In Central America, she encountered “incredibly faithful and courageous people who were facing life threatening and life altering situations.” Their committed discipleship amid great suffering changed the way she read and interpreted the Bible and led her to seek long-term service opportunities in the region.

After graduation from San Francisco Theological Seminary in 1985, Leslie worked for almost eight years in El Salvador, a portion of which was as a Presbyterian Church (U.S.A.) mission co-worker. She also served two years under Presbyterian mission appointment as a co-coordinator of the Central American Education Program at Stony Point Center, New York.

Throughout her life and ministry, Leslie has been guided by “a sense of call that has always been expressed best by the Hebrew prophet, Micah (6:8): ‘What does [God] require of you but to do justice, to love tenderly, and to walk humbly with your God?’ This call has challenged and nurtured my soul by leading me to serve as a bridge between peoples and cultures, especially with Latin American women on a grassroots level.”

After working for a number of years in local ministries in Arizona and with a community college, Leslie went through a period of vocational discernment that clarified, renewed, and strengthened her call to return to Central America.

Leslie says her work with CEDEPCA in Guatemala focuses on challenges related to poverty and violence and to transformative education for church leadership, which are[PU1] [E2]  among the three critical global issues identified by Presbyterian World Mission as priorities. Leslie explains:

“I particularly love learning about and introducing groups to the work CEDEPCA does in pastoral formation with women and men all over Guatemala, addressing the root causes of poverty with an understanding that women and children are the large majority of ‘the poor,’ and examining the cultures of violence on many levels of society (political, criminal, and domestic) in both Guatemala and the United States. I also value sharing how US Presbyterians are working with our global partners to address these concerns, grounded in our common faith in Jesus Christ. All of CEDEPCA’s four programs focus on education with Guatemalans and with North Americans that truly transforms our ways of understanding God’s mission and our role as partners in God’s mission. It is an education that transforms minds, hearts and even the daily realities of the lives and communities where we live out God’s call.”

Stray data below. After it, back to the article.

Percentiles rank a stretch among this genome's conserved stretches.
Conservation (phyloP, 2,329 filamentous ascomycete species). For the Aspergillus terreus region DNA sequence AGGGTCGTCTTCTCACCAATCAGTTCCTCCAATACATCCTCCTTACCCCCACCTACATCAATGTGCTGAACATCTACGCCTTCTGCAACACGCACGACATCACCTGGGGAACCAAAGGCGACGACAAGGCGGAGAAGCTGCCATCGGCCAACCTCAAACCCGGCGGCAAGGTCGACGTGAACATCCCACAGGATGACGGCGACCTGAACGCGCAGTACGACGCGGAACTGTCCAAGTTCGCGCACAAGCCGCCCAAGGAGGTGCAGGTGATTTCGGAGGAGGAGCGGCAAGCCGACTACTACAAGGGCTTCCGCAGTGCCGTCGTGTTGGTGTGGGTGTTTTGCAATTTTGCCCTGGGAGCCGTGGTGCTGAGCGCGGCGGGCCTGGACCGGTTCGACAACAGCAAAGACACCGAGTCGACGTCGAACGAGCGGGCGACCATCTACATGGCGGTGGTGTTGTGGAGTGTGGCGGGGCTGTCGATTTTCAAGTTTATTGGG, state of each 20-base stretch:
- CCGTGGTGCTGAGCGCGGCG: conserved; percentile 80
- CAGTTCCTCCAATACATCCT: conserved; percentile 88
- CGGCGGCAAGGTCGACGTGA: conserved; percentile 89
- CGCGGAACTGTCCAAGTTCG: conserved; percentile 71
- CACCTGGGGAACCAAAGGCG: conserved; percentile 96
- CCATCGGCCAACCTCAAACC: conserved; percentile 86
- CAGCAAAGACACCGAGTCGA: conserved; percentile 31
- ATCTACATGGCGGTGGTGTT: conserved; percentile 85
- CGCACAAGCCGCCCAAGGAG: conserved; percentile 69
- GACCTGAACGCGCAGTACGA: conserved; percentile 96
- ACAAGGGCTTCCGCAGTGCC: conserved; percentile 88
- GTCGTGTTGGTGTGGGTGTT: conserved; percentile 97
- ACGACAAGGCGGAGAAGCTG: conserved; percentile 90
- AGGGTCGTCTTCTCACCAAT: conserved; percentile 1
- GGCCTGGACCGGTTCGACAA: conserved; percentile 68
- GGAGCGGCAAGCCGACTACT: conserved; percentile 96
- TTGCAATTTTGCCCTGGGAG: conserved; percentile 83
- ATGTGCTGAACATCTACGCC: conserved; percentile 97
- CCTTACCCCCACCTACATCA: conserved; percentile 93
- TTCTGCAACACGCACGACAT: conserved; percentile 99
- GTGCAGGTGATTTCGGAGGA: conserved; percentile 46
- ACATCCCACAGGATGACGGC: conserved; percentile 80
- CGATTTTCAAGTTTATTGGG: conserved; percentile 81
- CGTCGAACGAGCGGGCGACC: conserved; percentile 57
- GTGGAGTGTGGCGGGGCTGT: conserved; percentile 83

Leslie perceives, in her assignment with CEDEPCA, a strong connection with her own faith journey: “I truly appreciate the opportunity to work with a team of Central Americans to host groups of people from the U.S. who are, themselves, seeking to engage in the kinds of transformational immersion experiences that changed my life so many years ago.”

Leslie’s adult children, Luz Rebeca and Amando, live in the United States. Leslie is a teaching elder of the Presbytery of the Grand Canyon and is affiliated with Palo Cristi Presbyterian Church in Paradise Valley, Arizona.

Leslie - April 30



  • Still doing great things. Wonderful to read about your ministry. by Jana Johnsen on 10/06/2013 at 5:45 p.m.

  • I am thrilled to receive the newsletter. Thank you for the update. I am looking forward to learning more about your adventures! by Mary Helen Hall on 08/16/2013 at 5:20 p.m.

  • Thank you, Ted. Forgive me for not remembering, but have we met, perhaps during my speaking travels? by LESLIE VOGEL on 05/07/2013 at 5:18 p.m.

  • Congratulations on your new appointment! It looks and sounds very exciting. I think they picked the right person for the job. by Ted Anderson on 04/17/2013 at 2:48 p.m.